This time of alternate living and learning environments has impacted most of us in ways we didn’t expect, with long-term effects remaining to be seen. For exceptional students including those who are gifted, twice-exceptional, with disabilities, and other students, this uncertain time may be especially difficult. Schedules have changed, learning materials may have changed, teaching delivery has changed, and family life has changed. We can look at this time with fear and anxiety, or we can try to see the positive things we can take from it.
For many parents of gifted students, at some point in the past, you may have had a thought or two about what it would really be like to enroll your students in a virtual school or to homeschool so that they could learn at their pace and have their needs met. Considering the ramifications of this is often a scary thought and one that many parents wish they could try, but do not because of a variety of reasons. Now that all learning is happening at home, many parents are involved in their child’s learning, even if it is simply to ensure that the student gets the work done that is assigned by teachers -- hard copy packets of papers and tasks, or online lessons and live video classes.
Parental involvement at home in the current situation is not much different from what is required when a student is enrolled in a virtual school. Students are assigned a teacher or teachers and work independently and with classmates to learn. Sometimes there is a live video class, and other times there are readings, labs, and other tasks that must be done away from the computer. Virtual schooling does not equate to seven hours of learning in front of the computer. There is much learning that occurs away from the computer screen, for those parents concerned about that issue. Some virtual schools provide services and classes for gifted learners, so ask the school about those services.
Another myth about virtual schools and homeschooling is that students miss out on socialization. That is untrue for most virtual and homeschool situations. While there may be very restrictive homeschool groups that desire to keep students isolated, in my experience they are very rare. Most virtual and homeschool learning occurs with time for group learning with others, often face-to-face via live video or in-person. Field trips, clubs, video classes and discussions are only a few ways that students who learn outside of the school building keep up with their friends. In addition, there are the typical after-school activities such as scouts, sports, and church activities. Also, for those gifted (and other) students who need down time, virtual and homeschooling provides that time for solitude and alone time to think deeply, ponder, and process what they are learning, time they typically do not get in school before all the after-school activities. With activities being curtailed at this current time, gifted students may find the time to more deeply explore their areas of interest, and/or may discover new topics.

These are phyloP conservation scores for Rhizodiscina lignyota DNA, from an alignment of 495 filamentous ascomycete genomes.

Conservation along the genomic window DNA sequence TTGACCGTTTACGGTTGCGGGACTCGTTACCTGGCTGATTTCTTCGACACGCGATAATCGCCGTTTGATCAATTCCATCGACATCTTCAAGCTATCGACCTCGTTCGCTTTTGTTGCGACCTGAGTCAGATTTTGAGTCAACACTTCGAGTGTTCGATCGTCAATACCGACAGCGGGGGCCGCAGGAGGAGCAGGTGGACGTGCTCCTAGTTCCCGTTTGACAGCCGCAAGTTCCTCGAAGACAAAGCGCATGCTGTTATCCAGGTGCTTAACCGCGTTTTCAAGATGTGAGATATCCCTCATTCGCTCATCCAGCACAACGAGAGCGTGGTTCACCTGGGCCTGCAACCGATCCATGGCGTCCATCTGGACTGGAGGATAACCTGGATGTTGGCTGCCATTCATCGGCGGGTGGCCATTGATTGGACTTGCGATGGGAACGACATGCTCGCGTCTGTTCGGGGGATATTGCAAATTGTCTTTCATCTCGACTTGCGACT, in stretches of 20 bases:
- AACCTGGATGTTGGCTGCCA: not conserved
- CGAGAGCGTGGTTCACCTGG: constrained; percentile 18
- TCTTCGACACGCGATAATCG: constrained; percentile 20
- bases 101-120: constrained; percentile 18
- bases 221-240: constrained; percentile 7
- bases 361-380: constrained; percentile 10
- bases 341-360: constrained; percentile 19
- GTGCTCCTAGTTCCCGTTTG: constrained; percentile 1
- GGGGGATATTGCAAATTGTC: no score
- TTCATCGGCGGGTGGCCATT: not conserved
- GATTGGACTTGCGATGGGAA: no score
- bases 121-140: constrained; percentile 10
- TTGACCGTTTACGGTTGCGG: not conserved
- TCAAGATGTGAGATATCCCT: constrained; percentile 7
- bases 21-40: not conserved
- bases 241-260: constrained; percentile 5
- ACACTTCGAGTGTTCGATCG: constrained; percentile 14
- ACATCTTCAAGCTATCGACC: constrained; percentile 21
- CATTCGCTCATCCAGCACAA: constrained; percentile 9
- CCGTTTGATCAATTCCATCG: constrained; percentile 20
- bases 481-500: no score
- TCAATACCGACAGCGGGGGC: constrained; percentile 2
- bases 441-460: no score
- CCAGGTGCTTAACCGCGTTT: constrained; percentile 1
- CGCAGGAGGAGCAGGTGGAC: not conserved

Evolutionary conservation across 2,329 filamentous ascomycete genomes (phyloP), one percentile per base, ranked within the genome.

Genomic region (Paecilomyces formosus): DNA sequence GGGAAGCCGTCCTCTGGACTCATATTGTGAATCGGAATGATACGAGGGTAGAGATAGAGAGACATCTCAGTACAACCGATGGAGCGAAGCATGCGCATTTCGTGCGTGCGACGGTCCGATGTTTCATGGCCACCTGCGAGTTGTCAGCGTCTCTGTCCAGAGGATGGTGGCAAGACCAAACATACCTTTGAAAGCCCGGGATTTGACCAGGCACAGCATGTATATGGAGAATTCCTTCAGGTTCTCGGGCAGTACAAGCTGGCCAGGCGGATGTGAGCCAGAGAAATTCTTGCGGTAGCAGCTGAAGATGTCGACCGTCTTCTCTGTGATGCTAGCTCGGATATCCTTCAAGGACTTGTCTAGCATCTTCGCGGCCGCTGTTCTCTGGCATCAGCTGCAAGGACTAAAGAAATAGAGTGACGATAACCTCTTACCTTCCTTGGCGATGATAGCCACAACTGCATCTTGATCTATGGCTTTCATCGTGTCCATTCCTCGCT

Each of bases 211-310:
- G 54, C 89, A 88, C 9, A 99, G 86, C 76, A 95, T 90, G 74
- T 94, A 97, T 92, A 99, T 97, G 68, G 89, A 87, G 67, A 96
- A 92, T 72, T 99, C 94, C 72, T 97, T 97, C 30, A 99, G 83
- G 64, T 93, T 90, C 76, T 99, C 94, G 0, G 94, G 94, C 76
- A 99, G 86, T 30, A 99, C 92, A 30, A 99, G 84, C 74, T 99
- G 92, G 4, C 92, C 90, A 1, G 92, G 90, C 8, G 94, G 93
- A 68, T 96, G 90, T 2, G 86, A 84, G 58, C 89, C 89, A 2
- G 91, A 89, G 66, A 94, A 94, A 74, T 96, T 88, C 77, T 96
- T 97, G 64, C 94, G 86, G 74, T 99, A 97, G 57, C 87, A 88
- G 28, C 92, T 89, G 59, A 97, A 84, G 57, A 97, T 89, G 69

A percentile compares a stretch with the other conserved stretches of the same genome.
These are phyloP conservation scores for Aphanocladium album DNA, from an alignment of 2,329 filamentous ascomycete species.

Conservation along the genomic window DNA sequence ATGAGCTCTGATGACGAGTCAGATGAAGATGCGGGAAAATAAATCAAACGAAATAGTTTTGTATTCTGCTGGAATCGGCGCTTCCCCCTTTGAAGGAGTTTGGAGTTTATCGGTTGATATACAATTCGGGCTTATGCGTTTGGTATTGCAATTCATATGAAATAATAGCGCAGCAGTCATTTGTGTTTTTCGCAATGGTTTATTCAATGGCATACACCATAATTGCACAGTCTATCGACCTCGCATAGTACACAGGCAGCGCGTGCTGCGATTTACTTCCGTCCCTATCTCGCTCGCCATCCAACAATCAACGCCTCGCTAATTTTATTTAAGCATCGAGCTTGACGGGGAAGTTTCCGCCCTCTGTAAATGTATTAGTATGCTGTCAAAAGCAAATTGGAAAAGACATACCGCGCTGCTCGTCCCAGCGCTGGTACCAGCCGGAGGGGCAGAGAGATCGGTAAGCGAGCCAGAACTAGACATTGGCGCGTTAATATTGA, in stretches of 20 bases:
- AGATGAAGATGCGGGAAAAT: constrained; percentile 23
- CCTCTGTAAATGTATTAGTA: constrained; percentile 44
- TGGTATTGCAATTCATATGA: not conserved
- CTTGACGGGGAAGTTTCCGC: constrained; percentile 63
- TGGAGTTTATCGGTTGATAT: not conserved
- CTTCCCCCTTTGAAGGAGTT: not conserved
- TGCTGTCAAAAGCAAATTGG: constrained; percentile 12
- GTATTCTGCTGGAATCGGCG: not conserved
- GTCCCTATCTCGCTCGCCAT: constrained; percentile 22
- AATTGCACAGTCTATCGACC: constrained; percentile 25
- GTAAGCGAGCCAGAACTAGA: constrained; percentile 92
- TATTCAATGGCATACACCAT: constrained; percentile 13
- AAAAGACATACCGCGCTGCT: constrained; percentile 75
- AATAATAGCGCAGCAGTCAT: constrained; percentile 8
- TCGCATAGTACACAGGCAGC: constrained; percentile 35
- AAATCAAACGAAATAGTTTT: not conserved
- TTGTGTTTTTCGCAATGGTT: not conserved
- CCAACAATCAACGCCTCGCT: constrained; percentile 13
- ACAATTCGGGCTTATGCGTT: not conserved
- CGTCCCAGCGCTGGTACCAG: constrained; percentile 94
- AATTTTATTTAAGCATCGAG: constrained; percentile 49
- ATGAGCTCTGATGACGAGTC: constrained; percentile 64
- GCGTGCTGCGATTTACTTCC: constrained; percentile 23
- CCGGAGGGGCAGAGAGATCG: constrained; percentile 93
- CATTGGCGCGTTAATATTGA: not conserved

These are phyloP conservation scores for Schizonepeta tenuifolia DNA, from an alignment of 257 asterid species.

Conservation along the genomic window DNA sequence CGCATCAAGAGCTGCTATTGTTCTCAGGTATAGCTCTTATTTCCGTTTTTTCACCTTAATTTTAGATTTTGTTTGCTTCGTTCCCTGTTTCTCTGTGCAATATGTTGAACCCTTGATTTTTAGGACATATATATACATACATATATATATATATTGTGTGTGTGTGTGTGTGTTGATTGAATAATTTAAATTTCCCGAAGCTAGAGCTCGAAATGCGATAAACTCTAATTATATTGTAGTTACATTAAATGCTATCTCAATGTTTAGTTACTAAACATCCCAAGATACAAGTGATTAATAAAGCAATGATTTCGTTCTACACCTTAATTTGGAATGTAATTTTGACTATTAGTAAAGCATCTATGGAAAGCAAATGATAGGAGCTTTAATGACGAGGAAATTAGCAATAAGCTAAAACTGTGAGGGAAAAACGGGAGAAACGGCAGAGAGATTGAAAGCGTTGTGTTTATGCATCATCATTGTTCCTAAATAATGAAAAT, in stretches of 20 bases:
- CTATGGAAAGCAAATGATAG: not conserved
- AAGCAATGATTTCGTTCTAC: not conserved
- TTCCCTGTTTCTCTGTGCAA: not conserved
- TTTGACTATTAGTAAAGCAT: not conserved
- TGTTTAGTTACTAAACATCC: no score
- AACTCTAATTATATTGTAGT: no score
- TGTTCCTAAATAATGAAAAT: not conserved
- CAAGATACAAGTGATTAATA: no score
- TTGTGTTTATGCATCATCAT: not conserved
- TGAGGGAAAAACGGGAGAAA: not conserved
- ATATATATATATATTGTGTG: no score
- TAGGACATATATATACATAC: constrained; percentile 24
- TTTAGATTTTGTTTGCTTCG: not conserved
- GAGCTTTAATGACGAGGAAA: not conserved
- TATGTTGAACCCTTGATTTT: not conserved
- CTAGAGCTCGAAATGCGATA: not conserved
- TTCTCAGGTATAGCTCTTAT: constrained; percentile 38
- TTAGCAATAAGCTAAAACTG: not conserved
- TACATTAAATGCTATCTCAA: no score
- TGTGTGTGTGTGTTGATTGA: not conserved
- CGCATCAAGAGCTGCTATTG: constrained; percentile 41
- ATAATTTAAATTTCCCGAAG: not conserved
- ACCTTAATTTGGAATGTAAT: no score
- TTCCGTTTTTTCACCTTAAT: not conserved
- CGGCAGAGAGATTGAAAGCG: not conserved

Parents often do not think they are capable or qualified to teach their own students. Many parents lack confidence that they are able to teach their students everything that is covered in the regular classroom. Other parental concerns may be that they do not want to be in the dual role of parent and teacher. Many gifted students have had negative school experiences and parents do not want to be in the role of teacher during the transition from regular school to the virtual or homeschool environment. These are valid concerns. One way to address these concerns is to enroll your student in a virtual school rather than doing homeschooling. In a virtual school your student will have teachers and classmates, similar to regular school, so the parent can be in the role of guide on the side, rather than the teacher assigning work to the student. This has worked for many parents, and has given them confidence that they can help their students learn. It has secured the parent/child relationship by having the teacher as the one who assigns and grades schoolwork. For other parents, homeschooling provides the opportunity to teach their students and is a successful option for their family.
Take this time of alternate living and learning environments to explore schooling options that may have been in the back of your mind for a while, and try it out since there is little choice with the current school closures. You may find that you are much more qualified than you thought and that your students learn more and in different ways than you ever imagined.
To enroll in a virtual school many parents must use Wisconsin’s Open Enrollment. The deadline for open enrollment applications is 4:00 p.m. on April 30, 2020. The application and details are available on the DPI website:
List of Wisconsin Virtual Schools (scroll down to the list):
If you live in a district that has a virtual school, talk to the person in charge of the virtual school to inquire about the process for enrolling.
WI DPI Home-Based Private Education Program (Homeschooling). There is a form on the website below that must be completed annually by parents who homeschool their students.
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